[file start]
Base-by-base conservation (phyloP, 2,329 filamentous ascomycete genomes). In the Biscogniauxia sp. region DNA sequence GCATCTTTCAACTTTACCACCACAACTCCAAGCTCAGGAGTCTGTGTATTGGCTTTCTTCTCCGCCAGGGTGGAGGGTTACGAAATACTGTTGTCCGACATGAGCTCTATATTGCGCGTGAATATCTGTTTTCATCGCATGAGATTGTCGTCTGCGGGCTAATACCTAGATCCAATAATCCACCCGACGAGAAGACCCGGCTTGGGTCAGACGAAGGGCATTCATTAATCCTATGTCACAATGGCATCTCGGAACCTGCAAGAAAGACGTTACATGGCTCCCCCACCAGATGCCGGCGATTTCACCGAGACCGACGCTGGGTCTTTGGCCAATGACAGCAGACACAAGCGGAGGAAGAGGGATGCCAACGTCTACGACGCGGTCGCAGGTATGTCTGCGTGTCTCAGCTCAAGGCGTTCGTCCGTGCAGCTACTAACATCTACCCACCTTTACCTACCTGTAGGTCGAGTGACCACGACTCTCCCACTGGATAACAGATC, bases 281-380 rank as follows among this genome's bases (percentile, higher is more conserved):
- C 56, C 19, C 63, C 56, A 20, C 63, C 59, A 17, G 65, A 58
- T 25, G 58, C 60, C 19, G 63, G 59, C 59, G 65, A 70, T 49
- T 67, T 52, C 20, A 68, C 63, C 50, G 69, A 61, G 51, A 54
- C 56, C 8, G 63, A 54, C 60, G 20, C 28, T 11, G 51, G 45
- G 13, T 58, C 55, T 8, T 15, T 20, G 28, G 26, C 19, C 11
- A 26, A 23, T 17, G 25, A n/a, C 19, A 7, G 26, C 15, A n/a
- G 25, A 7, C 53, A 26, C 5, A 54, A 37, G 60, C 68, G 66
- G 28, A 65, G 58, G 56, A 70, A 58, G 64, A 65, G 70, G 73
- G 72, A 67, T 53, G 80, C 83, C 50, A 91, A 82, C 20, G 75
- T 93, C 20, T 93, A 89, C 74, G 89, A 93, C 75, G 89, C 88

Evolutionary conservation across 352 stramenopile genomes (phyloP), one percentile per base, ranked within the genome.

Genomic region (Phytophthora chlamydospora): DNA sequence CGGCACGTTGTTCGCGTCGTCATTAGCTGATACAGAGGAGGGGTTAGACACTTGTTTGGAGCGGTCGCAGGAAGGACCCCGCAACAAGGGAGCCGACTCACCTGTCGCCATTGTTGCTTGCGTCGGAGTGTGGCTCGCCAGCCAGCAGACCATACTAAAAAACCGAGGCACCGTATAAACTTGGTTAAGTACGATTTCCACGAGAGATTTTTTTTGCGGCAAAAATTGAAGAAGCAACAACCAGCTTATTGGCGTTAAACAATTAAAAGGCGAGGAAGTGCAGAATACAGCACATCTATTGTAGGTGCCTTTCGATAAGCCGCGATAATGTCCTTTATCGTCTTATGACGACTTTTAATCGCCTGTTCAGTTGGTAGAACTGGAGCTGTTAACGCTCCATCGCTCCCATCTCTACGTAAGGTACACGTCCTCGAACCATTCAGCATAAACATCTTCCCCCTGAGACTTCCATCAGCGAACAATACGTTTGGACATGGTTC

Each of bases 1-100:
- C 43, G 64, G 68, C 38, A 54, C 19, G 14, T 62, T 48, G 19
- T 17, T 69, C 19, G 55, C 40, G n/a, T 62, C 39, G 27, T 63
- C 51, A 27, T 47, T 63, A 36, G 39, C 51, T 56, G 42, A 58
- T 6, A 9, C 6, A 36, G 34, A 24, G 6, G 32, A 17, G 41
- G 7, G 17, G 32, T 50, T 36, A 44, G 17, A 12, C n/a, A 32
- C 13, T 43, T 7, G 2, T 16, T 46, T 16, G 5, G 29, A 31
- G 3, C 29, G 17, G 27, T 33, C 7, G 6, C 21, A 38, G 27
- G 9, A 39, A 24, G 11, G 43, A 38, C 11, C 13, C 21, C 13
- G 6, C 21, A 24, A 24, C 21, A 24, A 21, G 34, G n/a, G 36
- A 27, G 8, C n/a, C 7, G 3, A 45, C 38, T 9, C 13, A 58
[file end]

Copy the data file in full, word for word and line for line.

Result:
Base-by-base conservation (phyloP, 2,329 filamentous ascomycete genomes). In the Biscogniauxia sp. region DNA sequence GCATCTTTCAACTTTACCACCACAACTCCAAGCTCAGGAGTCTGTGTATTGGCTTTCTTCTCCGCCAGGGTGGAGGGTTACGAAATACTGTTGTCCGACATGAGCTCTATATTGCGCGTGAATATCTGTTTTCATCGCATGAGATTGTCGTCTGCGGGCTAATACCTAGATCCAATAATCCACCCGACGAGAAGACCCGGCTTGGGTCAGACGAAGGGCATTCATTAATCCTATGTCACAATGGCATCTCGGAACCTGCAAGAAAGACGTTACATGGCTCCCCCACCAGATGCCGGCGATTTCACCGAGACCGACGCTGGGTCTTTGGCCAATGACAGCAGACACAAGCGGAGGAAGAGGGATGCCAACGTCTACGACGCGGTCGCAGGTATGTCTGCGTGTCTCAGCTCAAGGCGTTCGTCCGTGCAGCTACTAACATCTACCCACCTTTACCTACCTGTAGGTCGAGTGACCACGACTCTCCCACTGGATAACAGATC, bases 281-380 rank as follows among this genome's bases (percentile, higher is more conserved):
- C 56, C 19, C 63, C 56, A 20, C 63, C 59, A 17, G 65, A 58
- T 25, G 58, C 60, C 19, G 63, G 59, C 59, G 65, A 70, T 49
- T 67, T 52, C 20, A 68, C 63, C 50, G 69, A 61, G 51, A 54
- C 56, C 8, G 63, A 54, C 60, G 20, C 28, T 11, G 51, G 45
- G 13, T 58, C 55, T 8, T 15, T 20, G 28, G 26, C 19, C 11
- A 26, A 23, T 17, G 25, A n/a, C 19, A 7, G 26, C 15, A n/a
- G 25, A 7, C 53, A 26, C 5, A 54, A 37, G 60, C 68, G 66
- G 28, A 65, G 58, G 56, A 70, A 58, G 64, A 65, G 70, G 73
- G 72, A 67, T 53, G 80, C 83, C 50, A 91, A 82, C 20, G 75
- T 93, C 20, T 93, A 89, C 74, G 89, A 93, C 75, G 89, C 88

Evolutionary conservation across 352 stramenopile genomes (phyloP), one percentile per base, ranked within the genome.

Genomic region (Phytophthora chlamydospora): DNA sequence CGGCACGTTGTTCGCGTCGTCATTAGCTGATACAGAGGAGGGGTTAGACACTTGTTTGGAGCGGTCGCAGGAAGGACCCCGCAACAAGGGAGCCGACTCACCTGTCGCCATTGTTGCTTGCGTCGGAGTGTGGCTCGCCAGCCAGCAGACCATACTAAAAAACCGAGGCACCGTATAAACTTGGTTAAGTACGATTTCCACGAGAGATTTTTTTTGCGGCAAAAATTGAAGAAGCAACAACCAGCTTATTGGCGTTAAACAATTAAAAGGCGAGGAAGTGCAGAATACAGCACATCTATTGTAGGTGCCTTTCGATAAGCCGCGATAATGTCCTTTATCGTCTTATGACGACTTTTAATCGCCTGTTCAGTTGGTAGAACTGGAGCTGTTAACGCTCCATCGCTCCCATCTCTACGTAAGGTACACGTCCTCGAACCATTCAGCATAAACATCTTCCCCCTGAGACTTCCATCAGCGAACAATACGTTTGGACATGGTTC

Each of bases 1-100:
- C 43, G 64, G 68, C 38, A 54, C 19, G 14, T 62, T 48, G 19
- T 17, T 69, C 19, G 55, C 40, G n/a, T 62, C 39, G 27, T 63
- C 51, A 27, T 47, T 63, A 36, G 39, C 51, T 56, G 42, A 58
- T 6, A 9, C 6, A 36, G 34, A 24, G 6, G 32, A 17, G 41
- G 7, G 17, G 32, T 50, T 36, A 44, G 17, A 12, C n/a, A 32
- C 13, T 43, T 7, G 2, T 16, T 46, T 16, G 5, G 29, A 31
- G 3, C 29, G 17, G 27, T 33, C 7, G 6, C 21, A 38, G 27
- G 9, A 39, A 24, G 11, G 43, A 38, C 11, C 13, C 21, C 13
- G 6, C 21, A 24, A 24, C 21, A 24, A 21, G 34, G n/a, G 36
- A 27, G 8, C n/a, C 7, G 3, A 45, C 38, T 9, C 13, A 58